Accessibility links

US Economy: More Jobs Created in May Than Expected - 2002-06-07


The U.S. economy created more jobs than expected in May and the unemployment rate fell slightly. But stock prices fell on the news as the long-suffering markets focused instead on signs of continuing weakness in the economy.

The unemployment rate fell two-tenths of one percent to 5.8 percent. The economy added 41,000 new jobs in May, the biggest gain in 15 months. The U.S. economy has been in a recession that started in March of last year. Experts tend to think an upturn began around the beginning of this year but there as yet has been no confirmation that the recession is over.

Financial markets shrugged off the positive unemployment report with both the technology heavy Nasdaq and the Dow Jones industrials continuing a decline that began two weeks ago. Instead of the jobs report, investors focused on a warning of more hard times from computer chip maker Intel. Its shares fell nearly 20 percent Friday. Many high-tech stocks are trading at lowest levels in 12 months. The stock market is well below its peak of two years ago.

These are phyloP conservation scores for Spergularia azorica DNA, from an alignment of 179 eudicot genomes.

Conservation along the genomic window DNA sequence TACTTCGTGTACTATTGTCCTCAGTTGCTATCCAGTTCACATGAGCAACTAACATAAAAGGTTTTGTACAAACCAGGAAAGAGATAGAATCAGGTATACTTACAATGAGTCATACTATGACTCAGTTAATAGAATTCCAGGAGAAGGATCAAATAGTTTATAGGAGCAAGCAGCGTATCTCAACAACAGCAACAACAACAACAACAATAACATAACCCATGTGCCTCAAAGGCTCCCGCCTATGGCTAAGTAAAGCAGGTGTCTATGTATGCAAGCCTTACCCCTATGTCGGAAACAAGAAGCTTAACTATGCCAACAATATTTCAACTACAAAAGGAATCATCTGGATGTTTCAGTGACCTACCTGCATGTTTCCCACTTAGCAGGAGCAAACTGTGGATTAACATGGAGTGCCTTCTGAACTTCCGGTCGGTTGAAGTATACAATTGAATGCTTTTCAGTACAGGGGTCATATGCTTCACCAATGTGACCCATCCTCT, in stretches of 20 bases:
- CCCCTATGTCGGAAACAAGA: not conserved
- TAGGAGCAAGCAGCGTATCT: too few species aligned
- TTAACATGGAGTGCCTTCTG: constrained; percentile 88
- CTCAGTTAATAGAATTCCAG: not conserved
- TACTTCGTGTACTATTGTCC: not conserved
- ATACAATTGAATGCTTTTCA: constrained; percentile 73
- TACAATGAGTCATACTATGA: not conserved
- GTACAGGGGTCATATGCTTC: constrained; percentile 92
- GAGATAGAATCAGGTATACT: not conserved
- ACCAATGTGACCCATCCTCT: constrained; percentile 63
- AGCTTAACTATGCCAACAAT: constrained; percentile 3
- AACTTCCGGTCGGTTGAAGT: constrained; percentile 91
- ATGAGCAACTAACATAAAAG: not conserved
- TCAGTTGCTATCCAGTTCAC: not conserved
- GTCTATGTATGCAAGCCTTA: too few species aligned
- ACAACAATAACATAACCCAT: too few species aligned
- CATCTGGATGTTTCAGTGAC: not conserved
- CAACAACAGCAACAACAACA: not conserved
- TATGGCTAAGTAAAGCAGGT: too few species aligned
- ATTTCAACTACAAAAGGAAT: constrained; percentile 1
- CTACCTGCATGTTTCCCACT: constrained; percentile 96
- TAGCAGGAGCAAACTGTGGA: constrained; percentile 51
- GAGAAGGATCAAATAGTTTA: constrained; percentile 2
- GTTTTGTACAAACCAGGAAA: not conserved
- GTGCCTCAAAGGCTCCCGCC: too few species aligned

Christine Benz is a mutual fund analyst at Morningstar financial in Chicago. She said investors are turning away from high-tech stocks. "I think investors have shown a heck of a lot of patience with the market. We have seen a lot of action in the small and mid-cap value funds. Investors are embracing them," Ms. Benz said.

Unemployment was at a 7.5 year high of six percent in April. The economy - like the stock market - showed signs of improvement earlier this year. But analysts have recently turned more skeptical and predict U.S. growth at no more than two to three percent this year, well below earlier predictions.

XS
SM
MD
LG